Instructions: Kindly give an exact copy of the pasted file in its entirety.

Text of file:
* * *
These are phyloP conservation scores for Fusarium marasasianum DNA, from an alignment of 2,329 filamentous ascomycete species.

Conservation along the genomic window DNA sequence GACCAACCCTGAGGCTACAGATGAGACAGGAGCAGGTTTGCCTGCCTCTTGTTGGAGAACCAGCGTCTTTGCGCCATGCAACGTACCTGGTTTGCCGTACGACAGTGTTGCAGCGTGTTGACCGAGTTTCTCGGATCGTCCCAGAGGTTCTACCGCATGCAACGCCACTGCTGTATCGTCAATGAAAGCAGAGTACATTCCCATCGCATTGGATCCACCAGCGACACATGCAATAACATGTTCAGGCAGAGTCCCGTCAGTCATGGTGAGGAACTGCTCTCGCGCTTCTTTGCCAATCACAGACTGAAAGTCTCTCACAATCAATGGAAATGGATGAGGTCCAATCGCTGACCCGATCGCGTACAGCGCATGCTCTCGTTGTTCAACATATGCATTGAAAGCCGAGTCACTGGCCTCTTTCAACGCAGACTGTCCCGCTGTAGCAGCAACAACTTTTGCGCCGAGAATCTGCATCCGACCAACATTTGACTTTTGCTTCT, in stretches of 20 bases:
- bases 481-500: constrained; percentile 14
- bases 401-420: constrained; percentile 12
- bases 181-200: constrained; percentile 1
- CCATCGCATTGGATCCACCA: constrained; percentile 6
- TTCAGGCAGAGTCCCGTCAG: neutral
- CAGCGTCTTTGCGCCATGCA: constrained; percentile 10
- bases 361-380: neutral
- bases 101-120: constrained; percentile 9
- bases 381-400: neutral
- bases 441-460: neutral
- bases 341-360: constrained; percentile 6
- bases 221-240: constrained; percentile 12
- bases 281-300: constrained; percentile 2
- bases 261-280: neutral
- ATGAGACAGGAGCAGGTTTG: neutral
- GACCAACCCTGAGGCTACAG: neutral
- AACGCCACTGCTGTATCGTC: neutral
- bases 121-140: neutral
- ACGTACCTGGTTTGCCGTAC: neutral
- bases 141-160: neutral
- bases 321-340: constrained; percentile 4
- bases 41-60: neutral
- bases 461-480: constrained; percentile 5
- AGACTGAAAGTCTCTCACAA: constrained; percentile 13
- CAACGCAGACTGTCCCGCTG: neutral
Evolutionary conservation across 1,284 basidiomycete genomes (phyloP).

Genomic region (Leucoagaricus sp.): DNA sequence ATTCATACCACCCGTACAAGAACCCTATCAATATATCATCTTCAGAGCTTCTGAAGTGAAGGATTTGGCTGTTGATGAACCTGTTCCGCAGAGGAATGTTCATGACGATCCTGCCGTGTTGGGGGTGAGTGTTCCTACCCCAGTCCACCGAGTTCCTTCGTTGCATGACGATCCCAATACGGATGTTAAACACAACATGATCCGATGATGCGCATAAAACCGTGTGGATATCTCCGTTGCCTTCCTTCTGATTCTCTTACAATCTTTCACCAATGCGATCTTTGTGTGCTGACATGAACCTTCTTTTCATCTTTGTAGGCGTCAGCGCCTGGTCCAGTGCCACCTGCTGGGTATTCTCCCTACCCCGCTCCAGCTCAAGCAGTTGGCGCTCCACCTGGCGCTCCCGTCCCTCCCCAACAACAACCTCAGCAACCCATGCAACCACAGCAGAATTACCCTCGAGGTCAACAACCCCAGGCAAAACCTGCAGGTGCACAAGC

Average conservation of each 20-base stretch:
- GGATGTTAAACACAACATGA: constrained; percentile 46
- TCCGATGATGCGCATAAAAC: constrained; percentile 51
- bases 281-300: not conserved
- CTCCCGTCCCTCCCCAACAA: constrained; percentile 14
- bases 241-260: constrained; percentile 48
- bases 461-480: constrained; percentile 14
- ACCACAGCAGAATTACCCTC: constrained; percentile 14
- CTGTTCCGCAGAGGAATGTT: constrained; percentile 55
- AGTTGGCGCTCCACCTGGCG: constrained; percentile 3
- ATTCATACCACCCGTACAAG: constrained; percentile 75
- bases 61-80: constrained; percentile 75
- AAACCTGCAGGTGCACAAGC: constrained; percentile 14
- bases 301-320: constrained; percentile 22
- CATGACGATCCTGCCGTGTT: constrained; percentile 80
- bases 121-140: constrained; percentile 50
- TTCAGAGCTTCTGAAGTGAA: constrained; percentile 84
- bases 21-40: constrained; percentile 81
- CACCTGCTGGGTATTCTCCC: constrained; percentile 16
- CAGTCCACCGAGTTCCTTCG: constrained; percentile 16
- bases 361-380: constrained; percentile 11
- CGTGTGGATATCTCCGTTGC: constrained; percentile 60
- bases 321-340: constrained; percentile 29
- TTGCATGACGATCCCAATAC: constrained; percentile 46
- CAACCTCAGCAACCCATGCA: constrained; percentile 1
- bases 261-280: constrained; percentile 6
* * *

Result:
These are phyloP conservation scores for Fusarium marasasianum DNA, from an alignment of 2,329 filamentous ascomycete species.

Conservation along the genomic window DNA sequence GACCAACCCTGAGGCTACAGATGAGACAGGAGCAGGTTTGCCTGCCTCTTGTTGGAGAACCAGCGTCTTTGCGCCATGCAACGTACCTGGTTTGCCGTACGACAGTGTTGCAGCGTGTTGACCGAGTTTCTCGGATCGTCCCAGAGGTTCTACCGCATGCAACGCCACTGCTGTATCGTCAATGAAAGCAGAGTACATTCCCATCGCATTGGATCCACCAGCGACACATGCAATAACATGTTCAGGCAGAGTCCCGTCAGTCATGGTGAGGAACTGCTCTCGCGCTTCTTTGCCAATCACAGACTGAAAGTCTCTCACAATCAATGGAAATGGATGAGGTCCAATCGCTGACCCGATCGCGTACAGCGCATGCTCTCGTTGTTCAACATATGCATTGAAAGCCGAGTCACTGGCCTCTTTCAACGCAGACTGTCCCGCTGTAGCAGCAACAACTTTTGCGCCGAGAATCTGCATCCGACCAACATTTGACTTTTGCTTCT, in stretches of 20 bases:
- bases 481-500: constrained; percentile 14
- bases 401-420: constrained; percentile 12
- bases 181-200: constrained; percentile 1
- CCATCGCATTGGATCCACCA: constrained; percentile 6
- TTCAGGCAGAGTCCCGTCAG: neutral
- CAGCGTCTTTGCGCCATGCA: constrained; percentile 10
- bases 361-380: neutral
- bases 101-120: constrained; percentile 9
- bases 381-400: neutral
- bases 441-460: neutral
- bases 341-360: constrained; percentile 6
- bases 221-240: constrained; percentile 12
- bases 281-300: constrained; percentile 2
- bases 261-280: neutral
- ATGAGACAGGAGCAGGTTTG: neutral
- GACCAACCCTGAGGCTACAG: neutral
- AACGCCACTGCTGTATCGTC: neutral
- bases 121-140: neutral
- ACGTACCTGGTTTGCCGTAC: neutral
- bases 141-160: neutral
- bases 321-340: constrained; percentile 4
- bases 41-60: neutral
- bases 461-480: constrained; percentile 5
- AGACTGAAAGTCTCTCACAA: constrained; percentile 13
- CAACGCAGACTGTCCCGCTG: neutral
Evolutionary conservation across 1,284 basidiomycete genomes (phyloP).

Genomic region (Leucoagaricus sp.): DNA sequence ATTCATACCACCCGTACAAGAACCCTATCAATATATCATCTTCAGAGCTTCTGAAGTGAAGGATTTGGCTGTTGATGAACCTGTTCCGCAGAGGAATGTTCATGACGATCCTGCCGTGTTGGGGGTGAGTGTTCCTACCCCAGTCCACCGAGTTCCTTCGTTGCATGACGATCCCAATACGGATGTTAAACACAACATGATCCGATGATGCGCATAAAACCGTGTGGATATCTCCGTTGCCTTCCTTCTGATTCTCTTACAATCTTTCACCAATGCGATCTTTGTGTGCTGACATGAACCTTCTTTTCATCTTTGTAGGCGTCAGCGCCTGGTCCAGTGCCACCTGCTGGGTATTCTCCCTACCCCGCTCCAGCTCAAGCAGTTGGCGCTCCACCTGGCGCTCCCGTCCCTCCCCAACAACAACCTCAGCAACCCATGCAACCACAGCAGAATTACCCTCGAGGTCAACAACCCCAGGCAAAACCTGCAGGTGCACAAGC

Average conservation of each 20-base stretch:
- GGATGTTAAACACAACATGA: constrained; percentile 46
- TCCGATGATGCGCATAAAAC: constrained; percentile 51
- bases 281-300: not conserved
- CTCCCGTCCCTCCCCAACAA: constrained; percentile 14
- bases 241-260: constrained; percentile 48
- bases 461-480: constrained; percentile 14
- ACCACAGCAGAATTACCCTC: constrained; percentile 14
- CTGTTCCGCAGAGGAATGTT: constrained; percentile 55
- AGTTGGCGCTCCACCTGGCG: constrained; percentile 3
- ATTCATACCACCCGTACAAG: constrained; percentile 75
- bases 61-80: constrained; percentile 75
- AAACCTGCAGGTGCACAAGC: constrained; percentile 14
- bases 301-320: constrained; percentile 22
- CATGACGATCCTGCCGTGTT: constrained; percentile 80
- bases 121-140: constrained; percentile 50
- TTCAGAGCTTCTGAAGTGAA: constrained; percentile 84
- bases 21-40: constrained; percentile 81
- CACCTGCTGGGTATTCTCCC: constrained; percentile 16
- CAGTCCACCGAGTTCCTTCG: constrained; percentile 16
- bases 361-380: constrained; percentile 11
- CGTGTGGATATCTCCGTTGC: constrained; percentile 60
- bases 321-340: constrained; percentile 29
- TTGCATGACGATCCCAATAC: constrained; percentile 46
- CAACCTCAGCAACCCATGCA: constrained; percentile 1
- bases 261-280: constrained; percentile 6